I get it. Lots of people have fetishes. Some people fetishize butts, some people like to be tied up, some people like a foot in their face, and even some people like to pretend they’re being consumed in some kind of cannibalistic thing or whatever.
Everyone, apparently, has some kind of fetish.
But you, you have an opinion fetish.
See, the difference between someone who has a fetish for opinions, or even the idea of an opinion, and people with other, more regular fetishes, is most people keep that stuff in the bedroom, you know? When you take your fetish out into the public, you make every bystander and witness a part of that without their personal consent. And that sucks!
Why should other people, minding their own business, be subjected to your fetishism of opinions? Just because you will defend anything anyone says, no matter how volatile and violent, doesn’t mean other people want to be a part of that.
But, since some of you are probably incapable of keeping your fetish at home, I’m here to perhaps guide you in discerning what is and isn’t a valid opinion. Now, before we get into that: I’ve seen some people, especially people who run federated/decentralized instances of Mastodon and GNU Social, saying that acceptable speech is a “moving goal post.”
Which is entirely wrong. Just because you’ve never thought about something, or have never been exposed to contrary ideas about something that marginalized people consider bigoted, doesn’t mean something that was previously not bad, is suddenly bad.
Hint: It’s always been that way. And with the internet continuing to expand, marginalized people have a much larger voice than they used to, so you can expect us to speak out more about bad things that affect us. And just because something doesn’t affect you doesn’t mean that it’s just completely invalid.
Another hint: It’s called empathy.
But anyway, you want help in determining how to moderate your opinion fetish so that you can at least appear to be more sympathetic of other human beings and their unique lives that likely differ from your own. In order to do that I present to you the “president rule.”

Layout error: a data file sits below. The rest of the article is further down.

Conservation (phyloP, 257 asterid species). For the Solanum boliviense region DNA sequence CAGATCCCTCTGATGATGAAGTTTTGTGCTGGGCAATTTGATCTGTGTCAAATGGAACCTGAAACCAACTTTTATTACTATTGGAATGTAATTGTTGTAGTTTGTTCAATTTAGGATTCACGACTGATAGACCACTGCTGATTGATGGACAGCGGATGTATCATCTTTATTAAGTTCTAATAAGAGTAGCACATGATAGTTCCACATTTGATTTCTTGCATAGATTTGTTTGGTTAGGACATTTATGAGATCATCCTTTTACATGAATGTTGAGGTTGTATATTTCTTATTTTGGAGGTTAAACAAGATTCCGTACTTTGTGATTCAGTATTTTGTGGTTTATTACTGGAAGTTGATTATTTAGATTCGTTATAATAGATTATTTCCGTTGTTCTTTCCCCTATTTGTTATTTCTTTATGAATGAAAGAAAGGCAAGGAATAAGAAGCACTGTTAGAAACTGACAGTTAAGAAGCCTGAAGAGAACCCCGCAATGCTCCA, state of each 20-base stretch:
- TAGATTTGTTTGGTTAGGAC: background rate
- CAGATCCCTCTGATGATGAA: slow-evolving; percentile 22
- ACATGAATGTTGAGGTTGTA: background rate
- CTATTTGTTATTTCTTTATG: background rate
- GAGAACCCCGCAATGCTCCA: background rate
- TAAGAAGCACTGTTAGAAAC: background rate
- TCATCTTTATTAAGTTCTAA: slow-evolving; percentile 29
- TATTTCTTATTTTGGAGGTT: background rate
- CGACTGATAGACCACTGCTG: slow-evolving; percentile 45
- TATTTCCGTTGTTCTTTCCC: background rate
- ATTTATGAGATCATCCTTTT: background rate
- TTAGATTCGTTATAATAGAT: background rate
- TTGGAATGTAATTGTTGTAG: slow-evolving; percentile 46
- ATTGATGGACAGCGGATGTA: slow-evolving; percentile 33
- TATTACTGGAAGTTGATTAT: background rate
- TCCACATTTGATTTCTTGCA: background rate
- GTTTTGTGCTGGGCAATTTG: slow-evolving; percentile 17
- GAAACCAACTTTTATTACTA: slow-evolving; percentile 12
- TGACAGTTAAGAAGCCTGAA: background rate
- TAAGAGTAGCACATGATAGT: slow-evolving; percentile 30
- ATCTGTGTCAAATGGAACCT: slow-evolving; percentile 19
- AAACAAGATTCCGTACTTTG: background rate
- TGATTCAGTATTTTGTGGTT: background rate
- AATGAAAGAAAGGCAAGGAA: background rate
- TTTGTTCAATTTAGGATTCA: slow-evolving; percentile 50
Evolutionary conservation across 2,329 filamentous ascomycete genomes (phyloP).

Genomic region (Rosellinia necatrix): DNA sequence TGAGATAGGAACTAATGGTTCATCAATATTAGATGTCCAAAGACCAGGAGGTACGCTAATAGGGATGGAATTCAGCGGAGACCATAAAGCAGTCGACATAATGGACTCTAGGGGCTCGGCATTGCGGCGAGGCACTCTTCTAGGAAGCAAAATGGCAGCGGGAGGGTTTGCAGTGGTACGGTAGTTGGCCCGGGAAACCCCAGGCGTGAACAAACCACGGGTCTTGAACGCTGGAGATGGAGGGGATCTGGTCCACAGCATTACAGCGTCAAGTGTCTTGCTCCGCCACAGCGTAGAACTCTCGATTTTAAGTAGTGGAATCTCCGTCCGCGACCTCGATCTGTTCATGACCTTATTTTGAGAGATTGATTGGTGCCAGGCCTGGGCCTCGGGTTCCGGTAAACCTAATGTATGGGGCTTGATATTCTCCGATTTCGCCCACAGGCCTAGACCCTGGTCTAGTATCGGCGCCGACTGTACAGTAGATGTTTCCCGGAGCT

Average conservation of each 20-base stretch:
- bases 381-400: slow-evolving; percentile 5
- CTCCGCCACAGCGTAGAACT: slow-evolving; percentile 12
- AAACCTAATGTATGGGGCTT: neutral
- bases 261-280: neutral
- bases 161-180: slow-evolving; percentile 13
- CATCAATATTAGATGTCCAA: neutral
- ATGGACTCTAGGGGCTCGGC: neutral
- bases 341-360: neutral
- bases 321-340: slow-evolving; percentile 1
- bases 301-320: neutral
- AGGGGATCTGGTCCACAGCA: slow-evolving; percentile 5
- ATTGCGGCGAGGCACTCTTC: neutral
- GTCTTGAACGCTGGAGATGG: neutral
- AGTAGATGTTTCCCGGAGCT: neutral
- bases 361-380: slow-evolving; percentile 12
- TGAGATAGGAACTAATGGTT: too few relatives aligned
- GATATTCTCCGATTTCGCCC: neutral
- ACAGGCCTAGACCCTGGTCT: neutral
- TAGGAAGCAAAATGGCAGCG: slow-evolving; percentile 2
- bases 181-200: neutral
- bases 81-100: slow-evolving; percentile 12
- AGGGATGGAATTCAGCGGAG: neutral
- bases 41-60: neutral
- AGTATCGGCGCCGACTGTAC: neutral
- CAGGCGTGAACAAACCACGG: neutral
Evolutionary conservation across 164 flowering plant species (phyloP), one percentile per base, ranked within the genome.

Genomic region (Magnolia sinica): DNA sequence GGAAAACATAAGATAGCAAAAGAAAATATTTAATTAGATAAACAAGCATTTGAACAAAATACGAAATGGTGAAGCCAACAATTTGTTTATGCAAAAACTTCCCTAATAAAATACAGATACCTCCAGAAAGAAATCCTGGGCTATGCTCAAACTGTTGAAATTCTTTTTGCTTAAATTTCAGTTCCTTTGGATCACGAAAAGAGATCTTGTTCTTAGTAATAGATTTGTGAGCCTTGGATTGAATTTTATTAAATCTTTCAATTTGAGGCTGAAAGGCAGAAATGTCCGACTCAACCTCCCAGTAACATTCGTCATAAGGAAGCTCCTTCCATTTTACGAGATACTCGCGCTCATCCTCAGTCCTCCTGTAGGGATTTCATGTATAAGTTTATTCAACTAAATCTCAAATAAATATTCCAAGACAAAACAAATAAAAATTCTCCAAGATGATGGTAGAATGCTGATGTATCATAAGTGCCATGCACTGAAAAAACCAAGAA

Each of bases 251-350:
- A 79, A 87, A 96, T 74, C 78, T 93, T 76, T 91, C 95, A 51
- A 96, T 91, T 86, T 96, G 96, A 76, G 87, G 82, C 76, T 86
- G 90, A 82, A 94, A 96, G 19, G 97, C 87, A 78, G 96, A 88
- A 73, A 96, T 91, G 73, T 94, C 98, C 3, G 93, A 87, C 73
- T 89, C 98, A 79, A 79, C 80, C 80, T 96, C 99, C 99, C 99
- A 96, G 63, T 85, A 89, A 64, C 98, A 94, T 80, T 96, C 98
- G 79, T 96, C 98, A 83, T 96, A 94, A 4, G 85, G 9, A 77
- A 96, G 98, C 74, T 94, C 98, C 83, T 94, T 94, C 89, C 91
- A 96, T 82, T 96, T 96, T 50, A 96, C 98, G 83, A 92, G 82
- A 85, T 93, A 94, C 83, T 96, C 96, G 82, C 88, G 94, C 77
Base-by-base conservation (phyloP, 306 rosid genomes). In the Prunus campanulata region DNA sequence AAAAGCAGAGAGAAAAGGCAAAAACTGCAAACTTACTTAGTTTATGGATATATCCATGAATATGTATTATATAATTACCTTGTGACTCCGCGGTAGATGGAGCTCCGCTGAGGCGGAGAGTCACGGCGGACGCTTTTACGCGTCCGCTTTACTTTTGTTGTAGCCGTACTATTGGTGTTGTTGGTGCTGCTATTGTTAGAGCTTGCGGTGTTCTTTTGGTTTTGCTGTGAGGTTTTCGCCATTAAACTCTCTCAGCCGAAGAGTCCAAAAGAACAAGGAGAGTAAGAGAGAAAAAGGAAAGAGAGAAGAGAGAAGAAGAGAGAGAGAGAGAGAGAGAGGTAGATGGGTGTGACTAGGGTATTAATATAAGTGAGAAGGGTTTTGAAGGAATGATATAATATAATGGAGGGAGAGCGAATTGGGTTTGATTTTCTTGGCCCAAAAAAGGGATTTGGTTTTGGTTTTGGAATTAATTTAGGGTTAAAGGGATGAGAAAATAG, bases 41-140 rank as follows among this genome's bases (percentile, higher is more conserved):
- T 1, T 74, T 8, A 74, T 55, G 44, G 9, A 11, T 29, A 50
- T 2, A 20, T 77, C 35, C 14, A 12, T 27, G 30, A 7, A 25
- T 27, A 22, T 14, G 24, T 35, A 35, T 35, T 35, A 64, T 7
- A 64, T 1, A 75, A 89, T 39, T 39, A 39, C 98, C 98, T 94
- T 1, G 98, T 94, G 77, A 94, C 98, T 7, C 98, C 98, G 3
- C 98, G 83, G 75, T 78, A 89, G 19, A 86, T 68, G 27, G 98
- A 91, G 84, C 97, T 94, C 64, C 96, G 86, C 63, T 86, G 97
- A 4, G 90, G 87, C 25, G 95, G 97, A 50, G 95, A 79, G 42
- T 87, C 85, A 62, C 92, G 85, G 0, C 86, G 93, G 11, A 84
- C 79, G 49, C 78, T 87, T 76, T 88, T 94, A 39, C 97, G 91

Now, I don’t think this can apply to everything, since some people would likely apply it in a disingenuous manner, but it is a good starting point.
First, what’s the “president rule?”
Basically, anything that would get you investigated by the FBI and the Secret Service likely isn’t a valid opinion.
So let’s start with some examples:
“I like peanut butter on my sandwich without the jelly. Jelly is gross.”
A valid opinion. The FBI will likely leave you alone.
“Pineapple pizza is an abomination.”
A valid opinion, although wrong, still valid.
“I like to put mayo in my coffee.”
Really freaking gross, but still a valid preference or opinion.
“Transgender people are gross and I would never ever date one.”
Now here’s where things get tricky. Yeah, this is an opinion at first glance, albeit extremely bigoted, but here’s why it’s not-so-valid. Transgender people already face a ton of violence that has been embedded in our system for decades. Pushing ideas such as the one above reinforces a lot of those ideas and in some cases even justifies violence against us.
So if the president was a transgender woman, you likely would not say this to her. Sure, she probably couldn’t have the Secret Service investigate you for it, but it would still be extremely disrespectful and mean.
We’re going to call this a partial opinion, but mostly just bigoted and close-minded.
“I think all people who don’t look like me should be rounded up, gassed and dumped in mass graves.”
Absolutely not a valid opinion. On top of inciting violence, which is a direct violation of the first amendment, you totally would be investigated by the FBI and the Secret Service if you switched out “people” for “president.”
Bigotry is one thing. I could argue for days about how bigotry isn’t protected by the first amendment and how bigotry is, in itself, an incitement of violence against marginalized people. Because it is, and any nasty, stereotypical opinion you have about transgender people, women, or black people, is just downright not worth listening to.
But suggesting that people should just directly be murdered in droves, in some historical repeat of the second World War should be the most obvious non-opinion of them all. And by hollering for protection of speech for the people who would say things like this, you are immediately centering yourself as being supportive of these types of ideas, which again, are not valid opinions.
Also, especially, because these types of people are actually already carrying out violence, and opposing that is something that any decent human being with morals would and should do.
They’re ideas. Extremely bad ideas. But it doesn’t take a genius to know that you can’t just call genocide an opinion and wash away all implications of violence.
Because, again, any speech that incites violence, especially against marginalized people, is a direct violation of the first amendment. And if you can’t stop defending this kind of vitriol, you should just keep it in the bedroom with the rest of your weird fetishes.